scope by grabbing a truss and dragging it around. The truss attachments
have worked out very well. They never slip, are easy to make, and have
held up well. When putting the scope together, it does take a few
minutes and a bit of experience to get the tops of the truss tubes lined
up properly. I have added four threaded shafts to the sides of the
focuser holder to hold the brass connection nuts when I am setting
up/ tearing down.
Mirror box - This has worked out very well. Relatively light weight,
indestructible, and a bit of a dust barrier.
Altitude bearings - These are working very, very well. I used
ebony star, and they are plenty sticky. Making these bearings
removable has been a godsend. When I transport the scope in a
trunk, I can remove the bearings, when I move the scope by hatchback, I
leave the bearings attached. Movement is smooth and precise.
Mirror cell - The mirror cell has worked like a charm. It stays in
columnation no matter what the orientation. I have driven the scope up
to 457 power (8mm Orion Superwide Lanthanum with a 2X Televue BIG
barlow), and could see NO astigmatism at all, no matter what the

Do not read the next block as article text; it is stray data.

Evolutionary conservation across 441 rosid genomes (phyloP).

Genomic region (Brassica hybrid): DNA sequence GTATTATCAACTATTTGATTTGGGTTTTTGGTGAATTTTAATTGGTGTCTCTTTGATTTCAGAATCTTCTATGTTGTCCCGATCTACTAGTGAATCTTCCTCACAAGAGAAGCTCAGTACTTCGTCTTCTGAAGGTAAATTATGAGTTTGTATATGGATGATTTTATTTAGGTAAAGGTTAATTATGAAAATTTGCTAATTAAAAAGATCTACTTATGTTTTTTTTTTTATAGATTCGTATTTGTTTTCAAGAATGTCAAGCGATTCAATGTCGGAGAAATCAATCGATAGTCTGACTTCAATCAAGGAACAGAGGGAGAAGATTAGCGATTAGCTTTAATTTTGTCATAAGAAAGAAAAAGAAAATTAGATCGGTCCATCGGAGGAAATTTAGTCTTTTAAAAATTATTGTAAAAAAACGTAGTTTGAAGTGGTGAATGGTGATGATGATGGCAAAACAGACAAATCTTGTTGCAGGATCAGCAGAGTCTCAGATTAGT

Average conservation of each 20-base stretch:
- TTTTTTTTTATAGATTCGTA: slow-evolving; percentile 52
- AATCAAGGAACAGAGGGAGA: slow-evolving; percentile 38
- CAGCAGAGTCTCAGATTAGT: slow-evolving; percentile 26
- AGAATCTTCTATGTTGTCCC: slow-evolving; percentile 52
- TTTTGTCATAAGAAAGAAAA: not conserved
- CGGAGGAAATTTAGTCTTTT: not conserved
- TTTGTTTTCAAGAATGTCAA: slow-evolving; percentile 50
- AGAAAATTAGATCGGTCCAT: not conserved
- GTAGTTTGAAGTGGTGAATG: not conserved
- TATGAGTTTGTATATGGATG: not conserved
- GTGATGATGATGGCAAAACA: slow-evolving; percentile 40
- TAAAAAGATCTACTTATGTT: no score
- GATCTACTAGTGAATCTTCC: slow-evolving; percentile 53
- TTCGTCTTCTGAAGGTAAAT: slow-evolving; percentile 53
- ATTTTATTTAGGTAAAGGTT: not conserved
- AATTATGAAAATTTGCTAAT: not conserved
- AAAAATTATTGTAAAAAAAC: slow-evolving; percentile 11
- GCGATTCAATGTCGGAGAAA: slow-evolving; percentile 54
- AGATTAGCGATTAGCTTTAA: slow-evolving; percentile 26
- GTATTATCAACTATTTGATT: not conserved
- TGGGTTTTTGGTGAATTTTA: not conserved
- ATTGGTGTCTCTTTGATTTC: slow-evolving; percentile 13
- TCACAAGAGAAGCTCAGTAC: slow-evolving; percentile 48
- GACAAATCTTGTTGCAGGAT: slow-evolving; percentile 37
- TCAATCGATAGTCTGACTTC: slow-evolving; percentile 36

orientation. The mirror cell also probably cools the mirror down about
as fast as is possible without a fan.
Mirror cooling - The Aire rings around stars never did stop slowly
waving, making me believe that I have surface layers on the mirror. Next
project - a fan that will be attached to the top of the mirror box using
Rocker box and baseboard. These have worked perfectly well, giving
very little backlash (or bending) when adjusting the scope. I think that
the current design is about right - stiff enough without wasting
material and weight.
Vibration - The scope has no vibrational issues unless there is a
pretty strong wind. Even then, this scope is generally the last truss
telescope still standing at the end of the night. At 457 power the